Communicate Your Content

COETAIL has stretched me so much in terms of thinking on how to apply my learning into my current role of assistant principal, it has also made me miss being in the classroom something fierce. For this week’s assignment I found tons of interesting infographics full of data about the teaching profession, but I wanted to be more pointed in what I use with my teachers.

Application #1// Standards Based Grading

One of my main jobs this year is priming the pumps of our community (teachers, parents, and students) to move to standards based grading and reporting next year. This process has been purposefully slow and erring on the side of providing too much information. It is a huge shift for our school and because of Brazilian educational laws we are being creative on how to make it work within the confines of the mandated system. So after reading this week’s assignment I immediately thought an infographic either describing standards based grading or visualizing the data supporting it would be powerful and clear.  

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Infographic credit: @CVULearns

 

The first infographic from @CVULearns can be used to explain the why of standards based grading to parents and students. I like how it created a story of a bunny moving from curious to skeptical to concerned, and finally to satisfied. I think this is a start for my school, I would remix it pulling different aspects from it, but using our school common language, for example exceeds, meets, approaches, and beginning as opposed to advanced, proficient, below proficient, and basic.

StandardsGradingInfographic1
Infographic credited by sstephens

 

The second infographic could be used to explain why standards based grading is best for kids. It was created by another COETAILer using Piktochart. Again, I would have to tweak this to fit the needs of my school, but it is a great starting off point.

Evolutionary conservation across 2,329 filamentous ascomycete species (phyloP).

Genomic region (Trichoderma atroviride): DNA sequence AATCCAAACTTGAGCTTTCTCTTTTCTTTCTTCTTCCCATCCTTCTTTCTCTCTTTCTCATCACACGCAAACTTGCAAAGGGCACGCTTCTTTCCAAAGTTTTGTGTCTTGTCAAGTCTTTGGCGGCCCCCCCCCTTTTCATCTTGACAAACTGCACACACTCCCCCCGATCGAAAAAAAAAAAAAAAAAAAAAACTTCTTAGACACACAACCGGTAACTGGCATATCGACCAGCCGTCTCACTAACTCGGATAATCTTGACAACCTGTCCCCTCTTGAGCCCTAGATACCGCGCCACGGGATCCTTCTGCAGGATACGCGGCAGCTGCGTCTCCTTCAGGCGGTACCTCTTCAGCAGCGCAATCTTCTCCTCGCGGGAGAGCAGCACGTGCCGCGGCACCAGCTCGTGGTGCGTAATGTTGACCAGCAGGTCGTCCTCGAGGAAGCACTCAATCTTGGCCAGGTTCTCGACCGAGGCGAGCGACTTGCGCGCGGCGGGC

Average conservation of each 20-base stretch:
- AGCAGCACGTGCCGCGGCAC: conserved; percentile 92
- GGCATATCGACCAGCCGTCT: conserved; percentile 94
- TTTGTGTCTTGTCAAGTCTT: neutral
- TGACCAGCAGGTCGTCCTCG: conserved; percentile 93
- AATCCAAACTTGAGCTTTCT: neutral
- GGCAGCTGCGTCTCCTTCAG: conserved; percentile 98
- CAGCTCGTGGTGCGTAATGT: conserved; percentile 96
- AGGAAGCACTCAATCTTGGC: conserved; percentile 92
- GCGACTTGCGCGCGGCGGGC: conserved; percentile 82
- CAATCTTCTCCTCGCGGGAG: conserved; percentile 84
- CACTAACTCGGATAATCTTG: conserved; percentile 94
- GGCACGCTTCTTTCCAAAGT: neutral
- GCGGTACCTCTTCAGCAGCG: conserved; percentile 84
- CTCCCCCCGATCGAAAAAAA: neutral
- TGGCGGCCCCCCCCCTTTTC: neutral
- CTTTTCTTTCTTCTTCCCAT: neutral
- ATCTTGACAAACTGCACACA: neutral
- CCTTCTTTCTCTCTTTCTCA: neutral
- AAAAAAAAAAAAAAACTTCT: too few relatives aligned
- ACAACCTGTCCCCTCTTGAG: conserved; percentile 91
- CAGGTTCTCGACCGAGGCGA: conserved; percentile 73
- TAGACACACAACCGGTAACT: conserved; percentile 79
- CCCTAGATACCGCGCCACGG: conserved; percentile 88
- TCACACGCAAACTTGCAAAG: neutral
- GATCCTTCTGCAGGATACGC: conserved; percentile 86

Application #2// Reading and Writing Workshop

Another idea I had was to use infographics in the creation of our rubrics for Reading Workshop. Since we are in this weird limbo period of not being standards based yet, but going there next year teachers are creating rubrics that build a bridge between where we are and where we want to be.  I created a dull conversion chart for standard based grading language and percentages to be put in PowerSchool. I took that information and added some more reasoning (from a great pamphlet) and made an infographic that would better explain it to parents.  

Created on Piktochart
Created on Piktochart

 

At the same time I want to play around with creating a template for student progression as an infographic and then teachers can fill in their grade level criteria. Hunting and gathering for progress indicators I didn’t come up with much, but I did find pieces of things that I think I could weave together to create something for my school.  I like the student language in this self-assessment and then thought of using a gas tank or other data visual to match the language.

Application #3// Syllabus

Lastly, and not applying to me in my current role, I love the idea of doing the class syllabus as an infographic. What a quick and easy way for students (and parents) to know the expectations, design, and goals of the class at the beginning of the year. I will definitely keep this in mind if I go back into the classroom.  Here are some more examples: Madame Farabaugh (French teacher), Laura (Spanish teacher), and an English class.

 

infographic syllabus
Syllabus created by Cynthia Early

Over the course of this year I have made several different pieces of literature to communicate new programs and initiatives to parents. We have a very high EAL parent population and I think these pieces have helped communicate to them what we are working with their children on.  I wouldn’t consider these infographics, but they have visuals and different spacing that I think is easier to read and less threatening.